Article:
Tomorrow marks the release of First Second’s Nursery Rhyme Comics: 50 Timeless Rhymes from 50 Celebrated Cartoonists. To mark the release of the Chris Duffy-edited project, Robot 6 is interviewing five of the 50 cartoonists throughout this week. The first interview is with Eleanor Davis, the Athens, Georgia-based creator who contributes The Queen of Hearts nursery rhyme to the collection. Davis’ most recent book was The Secret Science Alliance and the Copycat Crook (Bloomsbury).
Tim O’Shea: Your two-page layout has a whole lot of story going on it, yet retains a great narrative flow at the same time. How much revision did you endure with the layout before you achieved the flow you sought?
Eleanor Davis: I wrote and drew the comic last January. It was kind of tricky — it was hard to make everything fit in those tiny panels.
O’Shea: What enticed you to tackle the Queen of Hearts in particular?
Davis: I was enticed by Chris Duffy telling me to. I felt lucky to get it tho, it’s a great rhyme and the perfect vehicle for my commie pinko propaganda.
Nominees were selected by a panel of judges — Michael Allred, Brandon Graham, Laura Hudson, Michael Ring and Jason Leivian — from among the entries submitted earlier this year. Winners were determined by an online vote.
The winners are:
Best Artist: Emily Carroll, His Face All Red
Best Writer: Aaron Renier, The Unsinkable Walker Bean
Best Cartoonist: Bryan Lee O’Malley, Scott Pilgrim’s Finest Hour
Best Letterer: Johnny Ryan, Prison Pit #2
Best Colorist: Emily Carroll, His Face All Red
Best Publication Design: Michael DeForge, Spotting Deer
Best Anthology: Studygroup 12 #4, edited by Zack Soto
Best Small Press: I Want You #2 by Lisa Hanawalt
Best New Talent: Michael DeForge
Reader’s Choice: Pang, the Wandering Shaolin Monk by Ben Costa
Director’s Choice: The Sixth Gun, by Brian Hurtt and Cullen Bunn, published by Oni Press
The Unsinkable Walker Bean
Written and Illustrated by Aaron Renier
First Second; $13.99
As popular as pirates are, you’d think there’d be more comics featuring them. Certainly there’ve been some good ones over the years. Isaac the Pirate and Polly and the Pirates immediately come to mind, but the most recent of those is more than two years old. And even then, that’s not a lot of pirate comics for a time when Jack Sparrow was the hottest thing going at the box office. Since then, there’s been what? Boom! did a nice one-shot called Pirate Tales about four years ago and there was also Galveston, a pirate-Western mash-up by the same publisher, in 2008. That’s not a lot, but maybe I’m missing some. Let me know in the comments. It’s hard to believe that we haven’t even had a licensed Pirates of the Caribbean comic yet (outside of some short stories in the old Disney Adventures Magazine). That sounds like a no-brainer.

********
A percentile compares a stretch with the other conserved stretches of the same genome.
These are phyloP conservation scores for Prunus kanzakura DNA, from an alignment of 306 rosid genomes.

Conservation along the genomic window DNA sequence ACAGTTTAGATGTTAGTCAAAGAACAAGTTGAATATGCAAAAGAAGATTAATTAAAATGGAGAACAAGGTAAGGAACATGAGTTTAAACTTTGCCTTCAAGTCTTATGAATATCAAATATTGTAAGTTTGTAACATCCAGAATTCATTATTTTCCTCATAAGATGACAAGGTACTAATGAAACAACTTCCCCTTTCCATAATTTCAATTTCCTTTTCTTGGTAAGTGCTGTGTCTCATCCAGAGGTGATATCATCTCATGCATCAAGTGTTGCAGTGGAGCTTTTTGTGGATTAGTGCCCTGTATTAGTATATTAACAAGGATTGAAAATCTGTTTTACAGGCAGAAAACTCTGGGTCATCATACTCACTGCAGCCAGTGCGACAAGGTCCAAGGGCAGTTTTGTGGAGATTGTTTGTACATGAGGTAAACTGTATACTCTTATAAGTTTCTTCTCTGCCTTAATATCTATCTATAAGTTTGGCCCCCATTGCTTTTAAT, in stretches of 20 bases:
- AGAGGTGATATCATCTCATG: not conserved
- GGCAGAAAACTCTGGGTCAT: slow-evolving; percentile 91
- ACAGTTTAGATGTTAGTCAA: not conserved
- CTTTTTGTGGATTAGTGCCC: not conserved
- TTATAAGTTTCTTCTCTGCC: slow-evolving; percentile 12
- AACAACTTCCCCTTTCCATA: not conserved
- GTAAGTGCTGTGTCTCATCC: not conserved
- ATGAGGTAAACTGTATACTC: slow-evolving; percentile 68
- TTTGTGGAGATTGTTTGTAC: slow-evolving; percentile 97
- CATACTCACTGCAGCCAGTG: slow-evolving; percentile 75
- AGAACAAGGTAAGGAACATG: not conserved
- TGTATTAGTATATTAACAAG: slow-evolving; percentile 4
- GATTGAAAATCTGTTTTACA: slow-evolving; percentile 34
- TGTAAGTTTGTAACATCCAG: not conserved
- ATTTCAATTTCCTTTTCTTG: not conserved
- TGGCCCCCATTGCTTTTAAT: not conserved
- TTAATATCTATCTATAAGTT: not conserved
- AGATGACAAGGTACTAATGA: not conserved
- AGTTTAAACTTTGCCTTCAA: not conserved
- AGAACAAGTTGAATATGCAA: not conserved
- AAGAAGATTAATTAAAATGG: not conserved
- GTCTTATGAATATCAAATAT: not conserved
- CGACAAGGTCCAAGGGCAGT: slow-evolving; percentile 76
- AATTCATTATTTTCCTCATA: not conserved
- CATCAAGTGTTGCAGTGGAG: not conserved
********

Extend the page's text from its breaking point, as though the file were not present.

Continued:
One reason for the shortage of pirate comics may be that it’s damn hard, apparently, to write an original pirate story. I interviewed Chuck Dixon about it back when he was promoting CrossGen’s El Cazador. When I asked him how we end up with so many bad pirate stories, he said that the problem is not having a story in the first place, but relying on a string of clichés and hoping that’ll suffice. As anyone who’s seen Cutthroat Island or that Walter Matthau movie will tell you, that’s true. You need a lot more than just peg legs, buried treasure, and a character who talks like Robert Newton.
Aaron Renier’s doing his part though. The Unsinkable Walker Bean is as original as it is swashbuckling and adventurous. It’s the story of a young boy named Walker Bean who’s never been to sea, but comes from an ocean-faring family. In fact, his father and grandfather both serve in the navy of the fictional country they belong to.
At SPX this past weekend, First Second’s Gina Gagliano told me that cartoonist Aaron Renier was headed up to Maurice Sendak’s home after the convention, as he was one of four young illustrators who won a grant from the brand-new Sendak Fellowship, which, if I understood it correctly, gives aspiring artists the chance to meet, workshop and work on various projects for several weeks at Sendak’s house, as well as soak up wisdom from the author of In the Night Kitchen.
It was hard for me to think of an all-ages cartoonist more deserving of such an opportunity. He came roaring out of the gate in 2007 with the anthropomorphic Spiral Bound, which showcased his deft ability at dealing with a large cast of characters and detailed environments and landscapes. His new book from First Second, The Unsinkable Walker Bean, a rousing tale involving sea monsters, pirates, mysterious curses and a plucky, inventive youngster, should serve to cement his reputation and prove that Renier knows how to craft a sweeping, intricate, epic tale.
I sent Renier a list of questions (via Ms. Gagliano) about his new book that he was kind enough to respond to before he trucked off somewhere where the wild things are and think about comics and children’s books. It was much appreciated.
What was the impetus for Walker Bean? Where did you get the initial idea for the story and how did it develop over time?
The impetus for Walker Bean was the opportunity to propose a brand new story to a brand new publisher. I wasn’t able to use my characters from my first book Spiral-Bound, so I wanted to think up something very different. Humans were the first big leap… and then I thought it’d be fun to try and do something resembling a period piece. I’ve always been interested in nautical adventures ever since I was very little, so the rest just seemed to form from there.